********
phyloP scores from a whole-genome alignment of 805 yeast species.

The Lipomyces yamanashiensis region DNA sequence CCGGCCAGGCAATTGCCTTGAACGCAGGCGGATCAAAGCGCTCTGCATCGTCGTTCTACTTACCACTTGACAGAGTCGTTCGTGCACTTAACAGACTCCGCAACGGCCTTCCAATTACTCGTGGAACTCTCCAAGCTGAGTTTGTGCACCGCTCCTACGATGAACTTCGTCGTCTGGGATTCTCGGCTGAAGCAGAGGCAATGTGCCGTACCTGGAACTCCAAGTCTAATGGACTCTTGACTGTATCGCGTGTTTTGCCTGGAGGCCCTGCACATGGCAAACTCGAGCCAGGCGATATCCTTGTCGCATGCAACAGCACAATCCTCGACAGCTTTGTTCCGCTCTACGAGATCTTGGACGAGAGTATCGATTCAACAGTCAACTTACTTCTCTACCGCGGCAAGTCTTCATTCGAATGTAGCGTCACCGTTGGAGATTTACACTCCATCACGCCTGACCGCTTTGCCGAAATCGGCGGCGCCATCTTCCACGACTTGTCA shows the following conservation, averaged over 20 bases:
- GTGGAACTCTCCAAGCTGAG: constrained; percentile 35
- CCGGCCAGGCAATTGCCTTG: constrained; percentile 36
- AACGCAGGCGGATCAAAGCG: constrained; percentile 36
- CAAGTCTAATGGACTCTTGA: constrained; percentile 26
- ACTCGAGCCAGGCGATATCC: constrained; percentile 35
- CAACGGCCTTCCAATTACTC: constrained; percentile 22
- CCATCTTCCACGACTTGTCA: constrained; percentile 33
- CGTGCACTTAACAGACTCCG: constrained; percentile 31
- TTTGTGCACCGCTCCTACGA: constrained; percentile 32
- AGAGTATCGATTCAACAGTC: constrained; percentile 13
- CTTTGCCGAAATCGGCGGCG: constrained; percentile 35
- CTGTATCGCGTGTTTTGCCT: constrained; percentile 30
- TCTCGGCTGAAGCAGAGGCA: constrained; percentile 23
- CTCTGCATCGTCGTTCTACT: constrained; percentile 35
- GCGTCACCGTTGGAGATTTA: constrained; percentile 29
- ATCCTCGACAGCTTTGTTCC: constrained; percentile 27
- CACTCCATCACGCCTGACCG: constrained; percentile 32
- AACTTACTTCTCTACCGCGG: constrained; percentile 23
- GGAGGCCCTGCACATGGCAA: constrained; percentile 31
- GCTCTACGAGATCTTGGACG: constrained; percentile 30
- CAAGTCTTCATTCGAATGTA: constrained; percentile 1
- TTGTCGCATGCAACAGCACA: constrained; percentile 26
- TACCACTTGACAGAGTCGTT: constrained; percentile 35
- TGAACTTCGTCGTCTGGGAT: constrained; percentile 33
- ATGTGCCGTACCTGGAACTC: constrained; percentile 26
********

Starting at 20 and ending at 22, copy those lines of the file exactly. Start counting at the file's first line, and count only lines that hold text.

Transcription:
- AACTTACTTCTCTACCGCGG: constrained; percentile 23
- GGAGGCCCTGCACATGGCAA: constrained; percentile 31
- GCTCTACGAGATCTTGGACG: constrained; percentile 30